top of page
  • Writer's pictureTedy Rafailova

"We were liars" by E. Lockhart

Updated: Mar 21, 2020

 It was a Sunday afternoon and my friend and I were looking for a parking spot in front of a pizza joint. At the corner of the street two men were throwing books in the trach cans. It was like a scene from a movie. The two men, the giant pile of books at their feet, and the almost full recycle bins.

Being me, I was too shy to go and ask them to look at the books, so I waited them out and went to “investigate”. There were not just books, but pictures, photographs, post cards, notes… – paper traces of a life.

 And then it clicked – all the other furniture and household items piled nearby. It was a post mortem cleaning. Someone had lived, collected books, photos and things – and now someone else was disposing of these “life journey souvenirs” as “unwanted”.

 A scene like that gets you thinking of the value of all our belongings – how much meaning they have for us and how little to everyone else, how ephemeral life is. It reminded me of Cadence from “We were liars” and her methodical disposal of personal items.

“We were liars” traces the story of the seventeen years old Cadence, as she tries to piece back the events of one of the last summer she spend at her family’s privet island, near Martha’s Vineyard.

Cadence Sinclair comes from a wealthy family – “We are old-money Democrats. Our smiles are wide, our chins square, and our tennis serves aggressive”. But the Sinclair clan is far from perfect, as not immuned to divorces, heart break, death, sorrow and sickness. But as the old saying goes “Tears taste better with “Crystal”.

“The jolt of a new purchase makes Mummy feel powerful, if only for a moment.”

This is a book about the changes we make around us to make us feel better. The stuff we buy for temporary joy. The way we hide our wounds beneath shining jewellery, our bruises with designer clothes and our broken homes with beautiful paintings.

“That woman buys thing just to buy things. It’s disgusting.”

Repulsed with her mother’s compulsive buying and the glamorous clutter that surrounds her, she takes a step towards liberating herself of everything she owns.

“I am giving away my things,” I say. “Since September. Remember I sent you the stripy scarf?”“Oh, yeah.” – I tell about giving the things to people who can use them, finding the right homes for them. I talk about charity and questioning Mummy’s materialism.I want Johnny and Mirren to understand me. I am not someone to pity, with an unstable mind and weird pain syndromes. I am taking charge of my life. I live according to my principles. I take action and make sacrifices.“You don’t, I dunno, want to own stuff?” Johnny asks me.”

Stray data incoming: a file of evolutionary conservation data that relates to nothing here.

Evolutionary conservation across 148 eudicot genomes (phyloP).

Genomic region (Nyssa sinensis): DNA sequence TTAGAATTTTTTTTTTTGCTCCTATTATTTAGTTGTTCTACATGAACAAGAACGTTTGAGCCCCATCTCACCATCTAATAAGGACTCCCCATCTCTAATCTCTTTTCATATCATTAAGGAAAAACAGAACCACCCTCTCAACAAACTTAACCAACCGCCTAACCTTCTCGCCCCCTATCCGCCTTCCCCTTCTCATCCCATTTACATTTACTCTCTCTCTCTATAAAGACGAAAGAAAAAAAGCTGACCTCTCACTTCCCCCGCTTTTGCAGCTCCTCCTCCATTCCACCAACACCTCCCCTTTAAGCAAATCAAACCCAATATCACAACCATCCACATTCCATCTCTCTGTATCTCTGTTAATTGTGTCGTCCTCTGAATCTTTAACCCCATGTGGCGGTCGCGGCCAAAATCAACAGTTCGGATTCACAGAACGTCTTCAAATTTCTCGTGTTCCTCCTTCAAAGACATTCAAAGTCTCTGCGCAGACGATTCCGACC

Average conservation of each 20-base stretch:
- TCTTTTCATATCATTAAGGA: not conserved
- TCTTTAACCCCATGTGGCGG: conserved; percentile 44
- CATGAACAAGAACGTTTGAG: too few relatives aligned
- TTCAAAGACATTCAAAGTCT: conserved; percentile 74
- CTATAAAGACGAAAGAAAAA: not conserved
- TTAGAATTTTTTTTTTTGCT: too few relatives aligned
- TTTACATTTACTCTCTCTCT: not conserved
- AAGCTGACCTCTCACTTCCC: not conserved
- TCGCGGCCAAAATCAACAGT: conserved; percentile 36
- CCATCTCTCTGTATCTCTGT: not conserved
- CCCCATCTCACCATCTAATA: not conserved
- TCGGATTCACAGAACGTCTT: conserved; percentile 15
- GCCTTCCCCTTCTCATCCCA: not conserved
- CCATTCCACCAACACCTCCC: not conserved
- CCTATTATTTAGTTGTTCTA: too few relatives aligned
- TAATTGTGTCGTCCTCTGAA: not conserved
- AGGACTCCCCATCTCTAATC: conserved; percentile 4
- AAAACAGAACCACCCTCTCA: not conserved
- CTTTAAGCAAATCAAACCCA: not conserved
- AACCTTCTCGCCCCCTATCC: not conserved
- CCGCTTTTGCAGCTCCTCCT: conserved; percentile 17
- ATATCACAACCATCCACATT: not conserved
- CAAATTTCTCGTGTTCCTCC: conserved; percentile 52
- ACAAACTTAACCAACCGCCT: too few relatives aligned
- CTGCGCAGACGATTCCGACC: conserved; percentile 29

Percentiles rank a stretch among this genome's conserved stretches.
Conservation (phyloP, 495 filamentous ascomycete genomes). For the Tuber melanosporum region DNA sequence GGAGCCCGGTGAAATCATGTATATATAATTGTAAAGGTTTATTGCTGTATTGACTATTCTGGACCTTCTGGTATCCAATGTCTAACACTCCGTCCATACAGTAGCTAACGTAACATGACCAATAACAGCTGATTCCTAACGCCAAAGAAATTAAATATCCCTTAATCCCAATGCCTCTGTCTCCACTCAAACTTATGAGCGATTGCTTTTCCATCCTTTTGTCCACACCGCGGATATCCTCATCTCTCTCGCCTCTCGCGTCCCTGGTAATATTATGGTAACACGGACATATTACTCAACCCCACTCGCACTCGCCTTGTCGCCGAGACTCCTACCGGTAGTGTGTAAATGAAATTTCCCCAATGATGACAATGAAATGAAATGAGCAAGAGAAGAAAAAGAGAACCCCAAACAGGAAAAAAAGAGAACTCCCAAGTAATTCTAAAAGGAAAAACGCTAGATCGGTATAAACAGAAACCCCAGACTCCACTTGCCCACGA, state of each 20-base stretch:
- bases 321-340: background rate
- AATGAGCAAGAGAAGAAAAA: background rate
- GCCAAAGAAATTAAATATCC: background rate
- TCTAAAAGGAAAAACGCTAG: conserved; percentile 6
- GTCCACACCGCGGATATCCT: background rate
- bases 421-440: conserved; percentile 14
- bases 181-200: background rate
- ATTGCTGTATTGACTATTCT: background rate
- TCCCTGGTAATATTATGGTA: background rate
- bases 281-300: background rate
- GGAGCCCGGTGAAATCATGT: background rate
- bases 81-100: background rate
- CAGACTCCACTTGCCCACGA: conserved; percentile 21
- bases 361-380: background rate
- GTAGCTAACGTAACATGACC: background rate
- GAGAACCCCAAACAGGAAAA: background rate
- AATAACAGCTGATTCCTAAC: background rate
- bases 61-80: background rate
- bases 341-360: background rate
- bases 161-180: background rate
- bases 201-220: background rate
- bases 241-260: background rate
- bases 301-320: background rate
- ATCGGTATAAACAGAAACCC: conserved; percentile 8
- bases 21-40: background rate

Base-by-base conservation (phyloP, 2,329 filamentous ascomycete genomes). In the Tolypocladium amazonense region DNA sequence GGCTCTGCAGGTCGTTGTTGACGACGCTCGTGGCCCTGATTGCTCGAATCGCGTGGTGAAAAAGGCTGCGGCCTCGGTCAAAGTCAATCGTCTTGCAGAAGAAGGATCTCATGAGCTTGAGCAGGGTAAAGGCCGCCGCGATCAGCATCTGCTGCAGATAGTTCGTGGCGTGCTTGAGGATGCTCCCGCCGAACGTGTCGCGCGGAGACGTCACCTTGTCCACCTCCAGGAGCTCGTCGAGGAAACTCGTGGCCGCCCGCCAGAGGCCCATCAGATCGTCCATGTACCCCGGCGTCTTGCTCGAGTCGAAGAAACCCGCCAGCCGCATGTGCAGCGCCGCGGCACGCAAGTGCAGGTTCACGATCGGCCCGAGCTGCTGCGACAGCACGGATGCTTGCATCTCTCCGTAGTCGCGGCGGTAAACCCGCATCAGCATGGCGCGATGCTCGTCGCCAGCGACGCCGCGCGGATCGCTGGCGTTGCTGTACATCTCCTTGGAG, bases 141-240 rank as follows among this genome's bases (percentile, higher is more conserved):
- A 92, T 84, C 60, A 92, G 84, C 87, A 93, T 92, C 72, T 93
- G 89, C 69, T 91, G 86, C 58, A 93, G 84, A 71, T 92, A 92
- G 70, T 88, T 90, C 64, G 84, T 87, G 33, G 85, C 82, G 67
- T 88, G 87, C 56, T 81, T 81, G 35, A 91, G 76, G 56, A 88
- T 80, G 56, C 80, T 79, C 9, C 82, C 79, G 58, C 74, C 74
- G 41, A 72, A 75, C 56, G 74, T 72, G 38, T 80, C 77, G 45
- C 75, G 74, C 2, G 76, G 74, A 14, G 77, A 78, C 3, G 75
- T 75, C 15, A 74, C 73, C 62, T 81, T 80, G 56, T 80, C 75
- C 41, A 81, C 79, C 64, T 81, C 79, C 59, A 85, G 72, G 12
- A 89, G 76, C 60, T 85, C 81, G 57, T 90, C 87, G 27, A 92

Cadence’s head is a crowded place – filled with pain and confusion. Standing in the middle of a petty feud for the family fortune between her mother and aunts, watching her grandfather fade away, she is left with no breathing space. In a way, by clearing up the clutter in her life, she hopes to gain a piece of mind, so that she could finally find out what happened in her fifteenth summer at the island.

 “We were liars” is an eulogy for a friendship, love and the death of a family.

The plot structure reminded me of “When Marnie was there” by Joan G. Robinson. You’ll understand the story only if you get to the end, and then… you’ll start the book again.

 P.S.: I realized, I never told you what happened to that man’s belongings.

 For safe keeping: tree pictures and a post card.

 As we were looking around, a man came, gathered the books and the papers – said they are going for/to recycling. The bed, the table, the chairs stood there to be taken away by the garbage truck.

 But some things survived:

a picture of kids in Cuba, taken in 1984, another of a young woman standing in front of a hotel, holding a book, a landscape of an empty highway and a post card – five daisies as a celebration of the first day of spring, dated 1986. 

 I like to think that I saved them and now they have a better home. Just like Cadence’s old things.

 I clipped them in my diary.

 Now the notebook that means the world to me, and nothing to the world, shelters these “useless” pictures, taken in distant lands before I was even born, by someone I will never meet.

 And if that’s not ironic…


3 views0 comments


bottom of page